The Macedonian Minister of Interior, Gordana Jankulovska, explained that the controls were performed based on the profiling of potential asylum seekers, and elaborated based on the information received from the EU. This information targets in particular people coming from certain regions, and also turns Roma into the focus of border controls.
According to the political discourse and the media, Roma, and to a minor extent other ethnic minorities, are commonly seen as those abusing the EU visa-free regime by seeking asylum. They are also the targets of public information campaigns that often do nothing more then spreading confusion and fear.
In Serbia, Ivica Dačić, the Deputy Prime Minister and Minister of Interior, said that he would meet with the representatives of the Roma and Albanian communities and inform them that “no one from those communities will be able to leave the country without a return ticket, the financial means to support their stay and a justification of their journey.”
The announcement, made on Ederlezi, the traditional Roma spring celebration, did not produce any public outcry. In both Macedonia and Serbia, Roma NGOs are involved in public information campaigns, something that limits their reactions to such insults. The Serbian League for the Roma Decade went so far as to condemn in a public statement the “phenomenon of false asylum seekers,” claiming that the rights of nobody living in Serbia were threatened to an extent that would justify the need for political asylum.
The Committee of Ministers from the Council of Europe has just adopted a resolution on Macedonian ethnic minorities that labels the employment situation of Roma unacceptable, and claims that many projects for the improvement of their living conditions are abandoned in early stages or not even begun. The Committee of Ministers also concluded in a resolution on Serbia adopted a year ago that discrimination against Roma remains widespread in the country.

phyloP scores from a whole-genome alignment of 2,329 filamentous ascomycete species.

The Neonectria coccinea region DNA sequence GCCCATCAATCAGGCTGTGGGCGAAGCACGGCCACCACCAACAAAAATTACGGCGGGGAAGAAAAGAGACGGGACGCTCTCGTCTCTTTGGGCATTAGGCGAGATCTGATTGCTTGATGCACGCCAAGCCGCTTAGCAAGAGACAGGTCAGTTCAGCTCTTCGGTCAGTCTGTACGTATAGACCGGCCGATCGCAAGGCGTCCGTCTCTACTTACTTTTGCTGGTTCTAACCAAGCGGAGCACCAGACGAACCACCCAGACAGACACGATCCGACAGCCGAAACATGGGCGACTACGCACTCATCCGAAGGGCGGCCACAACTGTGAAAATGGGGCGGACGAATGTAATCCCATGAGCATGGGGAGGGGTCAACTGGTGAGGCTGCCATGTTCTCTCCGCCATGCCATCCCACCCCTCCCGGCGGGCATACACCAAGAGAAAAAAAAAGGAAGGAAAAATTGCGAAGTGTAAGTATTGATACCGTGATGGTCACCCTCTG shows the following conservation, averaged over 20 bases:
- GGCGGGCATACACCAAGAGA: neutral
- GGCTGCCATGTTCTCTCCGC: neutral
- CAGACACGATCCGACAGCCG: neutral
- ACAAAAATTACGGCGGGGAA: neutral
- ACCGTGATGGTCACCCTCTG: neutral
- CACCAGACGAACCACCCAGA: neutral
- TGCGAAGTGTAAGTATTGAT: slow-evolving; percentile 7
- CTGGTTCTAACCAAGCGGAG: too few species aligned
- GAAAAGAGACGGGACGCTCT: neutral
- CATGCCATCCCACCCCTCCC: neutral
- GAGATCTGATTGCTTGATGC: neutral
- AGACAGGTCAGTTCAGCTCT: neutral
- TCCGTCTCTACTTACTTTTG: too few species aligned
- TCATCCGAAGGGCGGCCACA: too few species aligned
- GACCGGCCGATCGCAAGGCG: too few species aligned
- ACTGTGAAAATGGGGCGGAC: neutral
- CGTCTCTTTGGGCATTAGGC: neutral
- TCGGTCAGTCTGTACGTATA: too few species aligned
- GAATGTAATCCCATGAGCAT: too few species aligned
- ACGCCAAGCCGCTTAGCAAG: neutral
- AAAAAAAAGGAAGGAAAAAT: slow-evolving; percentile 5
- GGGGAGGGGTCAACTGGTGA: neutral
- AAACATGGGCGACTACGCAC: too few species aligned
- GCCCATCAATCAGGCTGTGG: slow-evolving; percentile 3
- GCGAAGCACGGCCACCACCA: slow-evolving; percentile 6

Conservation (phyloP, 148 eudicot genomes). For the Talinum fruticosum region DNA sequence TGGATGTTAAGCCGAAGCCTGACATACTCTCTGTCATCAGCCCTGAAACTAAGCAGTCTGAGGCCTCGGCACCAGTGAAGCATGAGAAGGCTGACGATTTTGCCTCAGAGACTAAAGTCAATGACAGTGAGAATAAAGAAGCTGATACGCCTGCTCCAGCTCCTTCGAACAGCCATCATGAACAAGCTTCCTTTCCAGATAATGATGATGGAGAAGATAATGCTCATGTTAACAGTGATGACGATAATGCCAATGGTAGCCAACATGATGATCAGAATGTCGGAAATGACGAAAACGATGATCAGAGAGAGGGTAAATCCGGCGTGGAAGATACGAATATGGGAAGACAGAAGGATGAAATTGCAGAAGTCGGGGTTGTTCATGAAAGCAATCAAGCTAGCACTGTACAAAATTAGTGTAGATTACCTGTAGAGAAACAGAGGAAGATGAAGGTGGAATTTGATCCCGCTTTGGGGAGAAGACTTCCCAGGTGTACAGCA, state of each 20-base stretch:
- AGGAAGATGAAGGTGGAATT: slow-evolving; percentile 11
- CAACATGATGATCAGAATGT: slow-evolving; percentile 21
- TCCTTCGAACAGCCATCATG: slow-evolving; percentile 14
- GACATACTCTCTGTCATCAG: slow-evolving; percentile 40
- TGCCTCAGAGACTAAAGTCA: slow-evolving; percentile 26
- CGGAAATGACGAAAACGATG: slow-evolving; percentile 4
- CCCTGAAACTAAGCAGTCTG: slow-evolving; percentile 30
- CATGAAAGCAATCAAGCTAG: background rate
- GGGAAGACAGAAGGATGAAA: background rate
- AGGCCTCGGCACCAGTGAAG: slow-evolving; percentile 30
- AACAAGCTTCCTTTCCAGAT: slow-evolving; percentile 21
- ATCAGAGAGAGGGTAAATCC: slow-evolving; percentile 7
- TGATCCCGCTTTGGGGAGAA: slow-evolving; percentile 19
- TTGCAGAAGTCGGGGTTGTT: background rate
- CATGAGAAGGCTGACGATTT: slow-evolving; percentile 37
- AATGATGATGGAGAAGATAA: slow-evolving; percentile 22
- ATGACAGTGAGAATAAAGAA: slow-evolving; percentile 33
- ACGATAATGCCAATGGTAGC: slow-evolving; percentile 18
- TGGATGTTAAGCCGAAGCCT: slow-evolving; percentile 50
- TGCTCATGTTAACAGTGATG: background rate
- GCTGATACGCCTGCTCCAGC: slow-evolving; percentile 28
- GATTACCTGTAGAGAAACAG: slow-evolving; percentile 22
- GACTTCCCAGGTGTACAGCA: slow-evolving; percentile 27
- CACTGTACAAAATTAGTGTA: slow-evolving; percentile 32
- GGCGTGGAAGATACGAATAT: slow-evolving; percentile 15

However, in the EU Roma asylum seekers are seen, not as people escaping discrimination, but primarily economic refugees. “Two waves of asylum claims indicate that claiming asylum in the EU is part of the Roma seasonal migration,” according to a document by Frontex, the European border security agency. The Serbian Minister of Interior Ivica Dačić, similarly said that the Roma and ethnic Albanians would go to Western Europe to spend the winter.
Should the fact that a few thousand people in need have applied for asylum be a valid cause for alarm? The president of the Roma Council, Dervo Sjedić answered a question about the increase in the number of asylum seekers by saying that he cannot understand how 70 people—the number of estimated asylum seeker from Bosnia since December 2010—can put the visa liberalization in danger. “The main problem seems to be that these people are Roma,” he added.
On a slightly different note, the Serbian ombudsman Saša Janković noted that the visa liberalization bears major challenges in an economic context marked by strong disparities. He also added that Europe might not always be ready to face these challenges without discrimination.
Author: Karin Waringo, Chachipe a.s.b.l.
Published at: Roma Transitions